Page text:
Review Summary: Maps and Atlases are back with a new, lovable sound.
Every so often, for better or worse, bands decide to revamp their style. Whether they are looking to mature their sound or trying to make a statement. Take The Sound of Animals Fighting; their shockingly good debut release, Tiger And The Duke
, was placed more in the progressive/post-hardcore genre, yet today they are reaching (too hard at times) for a more experimental sound (and you be the judge of how that worked out). Now, remember the first Maps and Atlases release, Tree, Swallows, Houses
? It was a spastic collection of progressive/ indie-rock with a touch of a sound that was so natural and joyous. This time around, Maps and Atlases delve into a different sound that contains less finger-tapping wankery, and more of an earthy elegance. You Me And The Mountain
doesn't exactly change Maps and Atlases' genre, but it definitely turns heads compared to a listen of Tree, Swallows, Houses.
The first recognizable detail to You Me and The Mountain
is that it is rather tame. The riffs are digestible and the pace is adequate. Also, what seems to be the underlying theme is perfecting harmonies. From "Witch" to the fifth and final song, "Ted Zancha," the harmonies are something to rave about. "Witch" begins advantageously behind clicking percussion while the Peter Frampton-esque vocal/guitar effect is utilized. Descending scales run a muck while holding that true-natured Maps and Atlases technicality. But as I mentioned before, this album rarely takes form to songs like "Every Place is a House," and instead simply takes off the edge that it once had. Personally, I think it's an improvement that they, in essence, stripped down their style into something new and fresh.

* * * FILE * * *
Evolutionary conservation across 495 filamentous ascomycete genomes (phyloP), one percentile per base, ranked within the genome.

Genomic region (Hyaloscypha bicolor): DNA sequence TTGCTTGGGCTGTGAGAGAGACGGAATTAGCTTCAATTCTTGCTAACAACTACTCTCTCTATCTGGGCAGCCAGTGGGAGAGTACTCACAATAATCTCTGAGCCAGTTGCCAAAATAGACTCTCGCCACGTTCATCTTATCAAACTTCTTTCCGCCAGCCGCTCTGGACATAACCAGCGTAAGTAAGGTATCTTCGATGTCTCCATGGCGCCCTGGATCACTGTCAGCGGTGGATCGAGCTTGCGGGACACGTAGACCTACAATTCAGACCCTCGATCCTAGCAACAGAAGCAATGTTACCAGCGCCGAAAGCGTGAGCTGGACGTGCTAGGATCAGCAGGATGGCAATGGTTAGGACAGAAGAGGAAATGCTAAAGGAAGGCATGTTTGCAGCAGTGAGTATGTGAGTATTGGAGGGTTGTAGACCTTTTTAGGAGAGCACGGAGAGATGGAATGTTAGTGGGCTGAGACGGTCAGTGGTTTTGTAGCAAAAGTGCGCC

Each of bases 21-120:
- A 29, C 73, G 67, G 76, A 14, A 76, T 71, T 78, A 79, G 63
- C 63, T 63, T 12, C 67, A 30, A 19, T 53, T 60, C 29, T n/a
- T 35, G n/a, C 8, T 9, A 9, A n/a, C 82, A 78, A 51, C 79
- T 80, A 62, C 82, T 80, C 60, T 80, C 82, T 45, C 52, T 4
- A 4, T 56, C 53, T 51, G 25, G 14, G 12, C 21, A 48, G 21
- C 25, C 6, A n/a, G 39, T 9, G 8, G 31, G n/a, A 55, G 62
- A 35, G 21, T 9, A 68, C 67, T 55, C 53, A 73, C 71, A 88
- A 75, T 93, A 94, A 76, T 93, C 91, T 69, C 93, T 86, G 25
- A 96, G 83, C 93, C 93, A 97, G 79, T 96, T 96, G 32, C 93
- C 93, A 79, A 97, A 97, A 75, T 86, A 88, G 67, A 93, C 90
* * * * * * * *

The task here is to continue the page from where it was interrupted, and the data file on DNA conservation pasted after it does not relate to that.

From their first work, we knew Maps and Atlases were weird and quirky and "You Me And The Mountain" highlights that style with its sporadic tendencies. Vocally, the same odd vocals gloss over the album. While you can tell that Dave Davidson's voice has progressed, the change is very subtle. But perhaps the biggest change is in the percussion work. Tambourines, vibraphones, snare clicks, and tempo blocks among other instruments add an unusual, yet refreshing sound. It is the kind of feeling that makes "Daily News" and "Ted Zancha" so brilliant. "Ted Zancha" is a defining closing song. Between the impeccable bass riffs, beautiful tapping guitar riffs, and gorgeous vocal work, it's hard not to be impressed by the short-lived album's closer. "Ted Zancha" is a highlight reel from Maps and Atlases complete collection and specifically You Me And The Mountain
. The closing minute of "Ted Zancha" is filled with vocal harmonies to make you blush and a bridge to make you wet your britches. Superfluous drumming leads the scale-oriented bridge into a peaceful, serene silence.
Was Maps and Atlases change of style a change for the better? Well it is awfully hard to say no. You Me And The Mountain
glows with maturity and growth in addition to consistent musicianship. Their deletion of constant meticulous riffs paid off for the better. Instead of a rather overwhelming feel, You Me And The Mountain
is a steadily paced gem. The only real issues from my point of view are the uninspired lyrics and occasional moments that the songs sound similar to one another. Even so, I can't stop listening to this jovial album. For now, Maps and Atlases have pushed their boundaries once again and expanded deeper into an unexplored style. Until their next album, I would say You Me And The Mountain
will certainly be played on a weekly basis. It's that addicting.